It is the largest long-term study of brain development and child health in the United States, and UWM is playing a crucial role.
The Adolescent Brain Cognitive Development Study will follow the biological and behavioral development of more than 10,000 children at more than 20 sites nationwide. Beginning with children at ages 9 or 10, and tracking them through adolescence and into early adulthood, the ABCD Study seeks the optimal biological and environmental building blocks for raising successful and resilient young adults.
“This is an unprecedented opportunity for Wisconsin to be involved in a study of this scale,” says Krista Lisdahl, the UWM associate professor of psychology heading up the UWM site. “The results will give vital insight into how family dynamics, environment, lifestyle and health behaviors affect our children’s development for generations to come.”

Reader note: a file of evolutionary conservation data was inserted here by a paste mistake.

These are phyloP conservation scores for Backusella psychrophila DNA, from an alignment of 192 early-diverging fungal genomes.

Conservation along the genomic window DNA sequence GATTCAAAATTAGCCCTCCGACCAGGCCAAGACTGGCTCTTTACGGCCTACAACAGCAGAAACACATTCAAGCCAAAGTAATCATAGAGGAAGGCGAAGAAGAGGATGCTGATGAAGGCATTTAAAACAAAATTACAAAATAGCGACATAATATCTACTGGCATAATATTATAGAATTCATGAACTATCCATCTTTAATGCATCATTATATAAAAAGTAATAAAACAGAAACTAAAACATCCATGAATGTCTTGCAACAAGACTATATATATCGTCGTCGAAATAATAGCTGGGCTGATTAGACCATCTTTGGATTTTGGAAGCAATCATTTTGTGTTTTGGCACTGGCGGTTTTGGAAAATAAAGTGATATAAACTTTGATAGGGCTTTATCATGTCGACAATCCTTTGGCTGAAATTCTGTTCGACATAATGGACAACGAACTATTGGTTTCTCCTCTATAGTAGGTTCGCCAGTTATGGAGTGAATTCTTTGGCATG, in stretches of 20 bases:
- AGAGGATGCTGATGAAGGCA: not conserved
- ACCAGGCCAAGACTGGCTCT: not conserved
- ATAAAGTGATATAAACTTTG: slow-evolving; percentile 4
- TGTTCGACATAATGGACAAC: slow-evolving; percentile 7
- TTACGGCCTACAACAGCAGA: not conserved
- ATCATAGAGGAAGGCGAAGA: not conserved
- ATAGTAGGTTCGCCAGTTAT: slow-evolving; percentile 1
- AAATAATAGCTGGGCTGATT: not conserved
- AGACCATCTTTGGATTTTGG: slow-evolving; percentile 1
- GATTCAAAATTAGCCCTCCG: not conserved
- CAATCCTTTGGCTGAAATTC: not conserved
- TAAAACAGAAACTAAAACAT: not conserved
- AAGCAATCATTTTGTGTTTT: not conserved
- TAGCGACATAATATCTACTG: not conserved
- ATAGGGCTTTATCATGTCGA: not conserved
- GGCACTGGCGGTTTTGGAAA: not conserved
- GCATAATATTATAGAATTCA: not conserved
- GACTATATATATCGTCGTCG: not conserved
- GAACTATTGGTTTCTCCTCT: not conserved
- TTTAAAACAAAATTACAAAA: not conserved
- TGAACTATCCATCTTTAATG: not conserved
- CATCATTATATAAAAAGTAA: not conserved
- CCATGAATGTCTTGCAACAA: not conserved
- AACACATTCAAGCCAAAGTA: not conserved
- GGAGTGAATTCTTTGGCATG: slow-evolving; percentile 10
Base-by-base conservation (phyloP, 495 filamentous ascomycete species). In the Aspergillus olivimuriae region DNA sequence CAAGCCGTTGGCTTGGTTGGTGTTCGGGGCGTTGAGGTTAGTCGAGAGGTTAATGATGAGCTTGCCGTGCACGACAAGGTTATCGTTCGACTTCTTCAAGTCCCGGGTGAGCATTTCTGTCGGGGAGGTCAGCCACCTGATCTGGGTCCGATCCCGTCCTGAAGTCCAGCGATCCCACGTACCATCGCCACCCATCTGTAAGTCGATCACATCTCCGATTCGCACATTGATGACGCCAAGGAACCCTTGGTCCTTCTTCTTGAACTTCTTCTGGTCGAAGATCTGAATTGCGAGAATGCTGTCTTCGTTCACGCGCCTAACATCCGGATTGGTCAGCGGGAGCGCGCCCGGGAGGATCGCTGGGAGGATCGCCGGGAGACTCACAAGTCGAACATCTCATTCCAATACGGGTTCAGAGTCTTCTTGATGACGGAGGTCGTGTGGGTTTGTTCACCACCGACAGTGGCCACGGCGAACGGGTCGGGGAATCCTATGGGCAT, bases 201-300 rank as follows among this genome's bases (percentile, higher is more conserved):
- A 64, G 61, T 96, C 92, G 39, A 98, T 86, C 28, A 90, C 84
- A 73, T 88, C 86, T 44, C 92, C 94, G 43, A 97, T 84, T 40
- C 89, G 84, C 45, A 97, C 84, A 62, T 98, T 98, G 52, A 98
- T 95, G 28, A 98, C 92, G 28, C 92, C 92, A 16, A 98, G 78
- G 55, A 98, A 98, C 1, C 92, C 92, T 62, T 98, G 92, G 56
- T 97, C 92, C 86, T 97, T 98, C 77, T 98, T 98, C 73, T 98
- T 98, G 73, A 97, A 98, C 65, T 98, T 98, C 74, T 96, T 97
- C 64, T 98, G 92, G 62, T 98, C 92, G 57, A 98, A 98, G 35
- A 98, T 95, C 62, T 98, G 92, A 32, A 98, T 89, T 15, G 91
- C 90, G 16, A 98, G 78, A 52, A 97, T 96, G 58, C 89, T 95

Over the next decade, scientists will use advanced brain imaging, interviews and behavioral testing to determine how childhood experiences interact with a child’s changing biology to affect brain development. Understanding these relationships may help prepare young people to become successful adults while they’re still developing physically.
Lisdahl researches the impact of health behaviors, such as physical activity and substance use, on brain health during adolescence and young adulthood. Her research methods include brain scanning with magnetic resonance imaging.
The ABCD Study is funded by the National Institutes of Health. UWM scientists have recruited 240 student participants from Milwaukee, Pewaukee, Wauwatosa, West Allis, Richmond/Menomonee Falls, Shorewood and Sussex schools.